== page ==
The Basin is visible off the New Meadows River, than Cape Small protecting the Hermit Island passage where my father took my boat in among the rocks at a speed that whitened my hair.  Mighty Sequin sits off the mighty Kennebec River, and then there’s my home along the Damariscotta, a thin arm of the sea framed by Thrumcap on one side and Linekin Neck to the east, snaking up 12 miles into the hinterlamd.

Seguin and the peninsulas, each with a light glowing in the dusk, define the bays.  Mighty Pemaquid divides John’s Bay from Muscongus, and Port Clyde and Two Bush mark the entrance to Penobscot.  In the middle of Penobscot is Vinalhaven, looking from above like the swirl of a hurricane, written in granite.  On the water, it is a series of complex islands and necks with more harbors than you could visit in a month of Sundays.

Next door is Deer Isle, another complicated piece of geography separated from the mainland by Eggemoggin Reach, around which my brother just rowed – 33 miles, 10 hours – to celebrate 10 cancer-free years.

South of Deer Isle is the scattering of the small islands in Merchant’s Row, held down at the bottom by the abrupt mountain of Isle au Haut, which marks out Toothacher Bay, with Blue Hill Bay to the north, and Frenchman’s Bay on the other side of Mount Desert and Acadia National Park over to Schoodic, which marks the entrance to the dangerous, less populous and exhilarating ‘Down East’  – Ship’s Stern, Roque Island, Jonesport, Bailey’s Mistake, Jordan’s Delight, Great Wass with the Mudhole and the Cattle Yard.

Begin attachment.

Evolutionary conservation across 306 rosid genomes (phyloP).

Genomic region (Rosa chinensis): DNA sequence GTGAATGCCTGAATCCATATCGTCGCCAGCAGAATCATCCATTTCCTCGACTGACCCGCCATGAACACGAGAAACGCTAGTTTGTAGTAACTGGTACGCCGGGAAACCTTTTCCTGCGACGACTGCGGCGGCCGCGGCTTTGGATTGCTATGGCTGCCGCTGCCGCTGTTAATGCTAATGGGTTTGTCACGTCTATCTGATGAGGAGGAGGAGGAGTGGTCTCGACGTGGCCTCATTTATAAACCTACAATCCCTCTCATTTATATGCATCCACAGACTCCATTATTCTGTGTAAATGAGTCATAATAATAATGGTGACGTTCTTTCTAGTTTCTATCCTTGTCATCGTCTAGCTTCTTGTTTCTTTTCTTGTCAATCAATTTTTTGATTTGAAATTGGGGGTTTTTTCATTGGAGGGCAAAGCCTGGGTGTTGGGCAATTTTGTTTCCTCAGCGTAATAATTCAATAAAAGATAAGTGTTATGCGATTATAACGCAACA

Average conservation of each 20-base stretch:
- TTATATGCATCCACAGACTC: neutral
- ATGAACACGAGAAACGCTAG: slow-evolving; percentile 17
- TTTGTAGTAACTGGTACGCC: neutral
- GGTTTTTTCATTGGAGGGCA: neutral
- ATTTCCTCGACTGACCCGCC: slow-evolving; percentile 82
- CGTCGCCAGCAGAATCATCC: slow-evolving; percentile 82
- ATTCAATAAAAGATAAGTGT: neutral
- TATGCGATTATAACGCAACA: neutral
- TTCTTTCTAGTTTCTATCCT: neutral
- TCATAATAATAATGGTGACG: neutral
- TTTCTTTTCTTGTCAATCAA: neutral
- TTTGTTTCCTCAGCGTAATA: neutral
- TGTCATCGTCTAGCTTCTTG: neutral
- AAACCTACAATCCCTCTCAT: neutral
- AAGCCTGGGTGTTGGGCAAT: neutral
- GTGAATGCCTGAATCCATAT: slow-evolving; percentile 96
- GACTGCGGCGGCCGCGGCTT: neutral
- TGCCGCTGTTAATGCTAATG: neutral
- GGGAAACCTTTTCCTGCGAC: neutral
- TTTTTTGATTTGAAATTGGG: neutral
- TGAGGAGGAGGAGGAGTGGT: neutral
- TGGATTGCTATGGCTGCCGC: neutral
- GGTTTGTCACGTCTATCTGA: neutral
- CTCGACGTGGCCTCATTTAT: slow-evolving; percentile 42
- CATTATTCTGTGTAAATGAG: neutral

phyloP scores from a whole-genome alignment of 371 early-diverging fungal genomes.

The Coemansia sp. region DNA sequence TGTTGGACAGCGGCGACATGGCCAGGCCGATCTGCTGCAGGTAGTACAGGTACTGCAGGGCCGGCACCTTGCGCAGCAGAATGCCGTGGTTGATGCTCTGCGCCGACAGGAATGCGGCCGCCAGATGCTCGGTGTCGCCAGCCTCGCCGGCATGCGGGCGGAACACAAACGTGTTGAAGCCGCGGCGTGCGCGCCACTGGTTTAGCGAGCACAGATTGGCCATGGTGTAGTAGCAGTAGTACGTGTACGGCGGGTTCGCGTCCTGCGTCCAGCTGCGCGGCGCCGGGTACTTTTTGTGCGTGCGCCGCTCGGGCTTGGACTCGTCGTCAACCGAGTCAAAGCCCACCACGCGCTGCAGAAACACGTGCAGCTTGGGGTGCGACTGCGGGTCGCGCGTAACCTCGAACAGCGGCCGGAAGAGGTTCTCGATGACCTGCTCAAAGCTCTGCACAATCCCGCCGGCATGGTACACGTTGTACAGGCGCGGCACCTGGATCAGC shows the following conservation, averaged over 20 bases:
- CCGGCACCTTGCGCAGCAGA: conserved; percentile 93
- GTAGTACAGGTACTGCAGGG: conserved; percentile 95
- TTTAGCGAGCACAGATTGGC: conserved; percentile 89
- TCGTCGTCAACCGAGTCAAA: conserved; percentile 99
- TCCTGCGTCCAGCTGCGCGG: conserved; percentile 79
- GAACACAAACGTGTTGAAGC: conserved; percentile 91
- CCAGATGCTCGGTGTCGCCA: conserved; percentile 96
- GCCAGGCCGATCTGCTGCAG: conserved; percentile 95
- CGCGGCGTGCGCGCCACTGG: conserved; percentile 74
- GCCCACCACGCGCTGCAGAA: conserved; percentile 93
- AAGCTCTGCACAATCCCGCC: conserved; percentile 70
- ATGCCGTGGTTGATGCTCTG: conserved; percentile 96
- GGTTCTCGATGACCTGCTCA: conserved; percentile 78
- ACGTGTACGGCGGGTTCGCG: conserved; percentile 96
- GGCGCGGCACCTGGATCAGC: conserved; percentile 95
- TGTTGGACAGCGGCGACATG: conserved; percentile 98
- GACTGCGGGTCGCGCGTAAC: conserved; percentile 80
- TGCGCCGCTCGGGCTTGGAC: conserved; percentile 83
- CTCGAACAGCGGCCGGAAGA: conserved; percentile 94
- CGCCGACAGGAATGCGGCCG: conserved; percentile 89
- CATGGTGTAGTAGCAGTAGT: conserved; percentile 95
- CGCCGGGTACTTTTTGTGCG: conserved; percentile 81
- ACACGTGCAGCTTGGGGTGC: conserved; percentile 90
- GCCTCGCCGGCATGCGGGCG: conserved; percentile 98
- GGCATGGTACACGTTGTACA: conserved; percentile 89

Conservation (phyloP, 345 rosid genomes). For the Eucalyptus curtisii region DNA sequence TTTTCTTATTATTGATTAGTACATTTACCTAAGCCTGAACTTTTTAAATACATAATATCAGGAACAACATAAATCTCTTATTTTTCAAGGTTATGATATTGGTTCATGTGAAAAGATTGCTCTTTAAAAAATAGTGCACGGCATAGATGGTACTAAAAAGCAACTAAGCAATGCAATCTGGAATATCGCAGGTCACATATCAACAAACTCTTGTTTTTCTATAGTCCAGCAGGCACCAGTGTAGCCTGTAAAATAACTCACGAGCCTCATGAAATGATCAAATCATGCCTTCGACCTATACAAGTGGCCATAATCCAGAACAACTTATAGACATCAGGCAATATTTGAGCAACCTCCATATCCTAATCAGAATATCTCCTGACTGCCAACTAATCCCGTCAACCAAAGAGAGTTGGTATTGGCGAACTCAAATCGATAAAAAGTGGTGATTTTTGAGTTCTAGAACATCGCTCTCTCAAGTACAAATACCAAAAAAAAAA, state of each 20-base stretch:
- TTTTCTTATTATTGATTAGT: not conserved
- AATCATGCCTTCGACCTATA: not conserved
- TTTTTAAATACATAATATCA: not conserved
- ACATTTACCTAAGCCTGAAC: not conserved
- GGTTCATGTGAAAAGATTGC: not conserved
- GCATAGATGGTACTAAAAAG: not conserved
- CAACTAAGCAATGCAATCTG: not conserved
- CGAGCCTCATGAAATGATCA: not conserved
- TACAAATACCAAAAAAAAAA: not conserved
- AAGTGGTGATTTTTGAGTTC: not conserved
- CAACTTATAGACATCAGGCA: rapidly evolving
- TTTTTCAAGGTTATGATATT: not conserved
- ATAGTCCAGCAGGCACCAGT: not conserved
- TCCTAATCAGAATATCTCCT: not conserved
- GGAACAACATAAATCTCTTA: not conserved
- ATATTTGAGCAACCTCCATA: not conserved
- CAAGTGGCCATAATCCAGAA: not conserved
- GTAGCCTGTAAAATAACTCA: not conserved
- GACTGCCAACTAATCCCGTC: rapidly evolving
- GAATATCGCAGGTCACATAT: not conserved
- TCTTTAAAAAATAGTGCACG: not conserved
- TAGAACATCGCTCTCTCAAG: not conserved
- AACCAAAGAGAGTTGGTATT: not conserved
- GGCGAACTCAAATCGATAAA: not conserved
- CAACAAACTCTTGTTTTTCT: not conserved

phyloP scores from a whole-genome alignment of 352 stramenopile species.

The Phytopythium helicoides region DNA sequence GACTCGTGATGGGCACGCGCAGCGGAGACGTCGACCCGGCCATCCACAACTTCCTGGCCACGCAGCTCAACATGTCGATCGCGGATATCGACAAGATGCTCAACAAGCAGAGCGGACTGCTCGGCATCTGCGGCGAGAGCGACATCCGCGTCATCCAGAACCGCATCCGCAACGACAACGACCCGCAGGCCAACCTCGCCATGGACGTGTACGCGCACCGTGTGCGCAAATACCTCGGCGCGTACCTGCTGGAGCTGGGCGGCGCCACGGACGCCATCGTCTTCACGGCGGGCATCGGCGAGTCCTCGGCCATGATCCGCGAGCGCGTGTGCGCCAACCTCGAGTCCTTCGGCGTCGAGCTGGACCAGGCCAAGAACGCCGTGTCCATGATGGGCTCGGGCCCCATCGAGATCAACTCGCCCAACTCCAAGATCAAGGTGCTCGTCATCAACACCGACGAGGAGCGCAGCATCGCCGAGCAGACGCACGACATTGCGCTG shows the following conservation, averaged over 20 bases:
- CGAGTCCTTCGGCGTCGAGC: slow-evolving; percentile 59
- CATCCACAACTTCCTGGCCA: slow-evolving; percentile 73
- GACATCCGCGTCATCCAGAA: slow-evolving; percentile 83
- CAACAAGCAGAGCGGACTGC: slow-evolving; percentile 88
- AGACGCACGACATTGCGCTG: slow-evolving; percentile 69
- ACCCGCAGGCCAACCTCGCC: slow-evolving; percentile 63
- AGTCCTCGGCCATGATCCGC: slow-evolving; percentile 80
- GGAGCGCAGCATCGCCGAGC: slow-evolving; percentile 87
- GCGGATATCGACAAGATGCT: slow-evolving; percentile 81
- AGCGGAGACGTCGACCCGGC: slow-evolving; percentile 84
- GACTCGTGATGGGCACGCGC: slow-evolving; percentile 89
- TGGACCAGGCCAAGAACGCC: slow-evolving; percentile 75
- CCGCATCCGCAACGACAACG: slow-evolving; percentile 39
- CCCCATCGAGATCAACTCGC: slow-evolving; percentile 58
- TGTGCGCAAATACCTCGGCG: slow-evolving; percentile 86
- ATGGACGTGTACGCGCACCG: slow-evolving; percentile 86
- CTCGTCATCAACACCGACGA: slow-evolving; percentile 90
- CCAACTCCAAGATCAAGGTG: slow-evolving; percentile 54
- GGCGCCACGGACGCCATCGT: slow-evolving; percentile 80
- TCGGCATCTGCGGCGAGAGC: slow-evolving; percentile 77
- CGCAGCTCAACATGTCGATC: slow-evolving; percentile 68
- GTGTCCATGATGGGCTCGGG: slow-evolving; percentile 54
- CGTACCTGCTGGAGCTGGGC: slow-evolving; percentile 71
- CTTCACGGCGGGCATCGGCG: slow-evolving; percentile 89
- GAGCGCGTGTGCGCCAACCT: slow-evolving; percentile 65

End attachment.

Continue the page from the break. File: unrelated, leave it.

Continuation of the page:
I am just writing all this for the names, although to me each of these calls up memories of sailing adventures, close encounters, and lovely evenings – but by this time darkness has fallen, we are easing away from the coast, and I can no longer pick out the detail, and I return to the stale noisy world inside the plane.

One more trip to England, and then I get some time with my beloved rocky islands and my beloved rocky wife.  Dancing ‘tween wind and water on the boat lifts up my soul, while stepping on their granite mantle brings it in again, grounding it to the center of the earth.  Nice to look down on it so clearly from above, making the journey in a few minutes that would normally take days.


One Response to “Peninsulae”

  1. Joe Lubow Says:

    Sounds like a great revery. I think the reason the sun took so long to set was the result of the northward component of your motion. The farther north you go around the summer solstice, the later the sun sets; if you had made it to the arctic circle it wouldn’t have set at all. Since you didn’t make it that far north, eventually the eastward motion won the day.